Mountain Beavers are common and widespread in Western Washington, but few people would recognize one if they saw it. This is because, for the most part, they are rarely seen. They are quiet and inconspicuous animals, creating burrows in steep ravines and gullies that humans rarely enter. But on May 17, a juvenile Mountain Beaver in Edmonds was anything but inconspicuous as he sat in the middle of the road. Fortunately, a kind human scooped him up before any harm befell him and brought him to the PAWS Wildlife Center.
The young Mountain Beaver was dehydrated and lethargic, but uninjured. The species has a poorly developed sense of sight and hearing, and if they become separated from their burrows and well-worn surface trails, they easily become lost. Found only one block away from prime habitat, that is likely what happened to this Mountain Beaver.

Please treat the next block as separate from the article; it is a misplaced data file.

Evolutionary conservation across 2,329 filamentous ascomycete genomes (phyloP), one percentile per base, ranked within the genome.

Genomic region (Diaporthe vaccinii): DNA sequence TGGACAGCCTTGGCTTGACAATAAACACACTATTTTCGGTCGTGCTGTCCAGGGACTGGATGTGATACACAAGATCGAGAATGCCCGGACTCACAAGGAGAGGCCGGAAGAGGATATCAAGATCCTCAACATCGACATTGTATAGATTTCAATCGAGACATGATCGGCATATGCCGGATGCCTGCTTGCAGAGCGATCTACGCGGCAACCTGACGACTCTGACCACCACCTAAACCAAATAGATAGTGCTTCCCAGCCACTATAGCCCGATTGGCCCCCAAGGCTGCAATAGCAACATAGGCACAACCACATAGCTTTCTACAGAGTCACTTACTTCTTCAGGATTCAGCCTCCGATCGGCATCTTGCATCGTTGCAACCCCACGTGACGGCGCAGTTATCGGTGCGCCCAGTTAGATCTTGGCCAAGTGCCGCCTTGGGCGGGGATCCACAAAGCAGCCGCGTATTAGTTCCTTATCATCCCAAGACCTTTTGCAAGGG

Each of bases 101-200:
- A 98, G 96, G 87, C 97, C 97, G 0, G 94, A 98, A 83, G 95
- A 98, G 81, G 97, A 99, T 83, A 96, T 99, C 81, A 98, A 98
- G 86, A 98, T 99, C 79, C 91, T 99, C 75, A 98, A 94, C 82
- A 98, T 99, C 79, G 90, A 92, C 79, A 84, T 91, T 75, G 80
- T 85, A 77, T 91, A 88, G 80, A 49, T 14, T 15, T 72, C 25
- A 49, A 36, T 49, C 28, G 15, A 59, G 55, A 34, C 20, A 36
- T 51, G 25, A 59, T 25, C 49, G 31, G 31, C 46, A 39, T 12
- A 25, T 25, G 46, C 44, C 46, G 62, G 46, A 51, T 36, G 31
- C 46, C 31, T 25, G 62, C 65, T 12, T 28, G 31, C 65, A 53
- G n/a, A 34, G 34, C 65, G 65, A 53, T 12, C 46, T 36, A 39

Watching a Mountain Beaver release is a little bit like watching someone play with a yo-yo. Since they rely primarily on their well developed sense of smell and touch to navigate their environment, Mountain Beavers explore slowly and deliberately. The animal made at least a half-dozen short forays out of the carrier and back, no doubt laying down scent as he went so as not to lose the trail. I was standing completely still just a foot or so away, and although he could not see or hear me very well, the Mountain Beaver was clearly picking up my scent.
Eventually the Mountain Beaver found the burrow (visible behind him in the photo above). Once he discovered it, he wasted no more time on the surface. I watched as his plump little body disappeared into the dark, and I wished him well as I collected the release carrier and departed.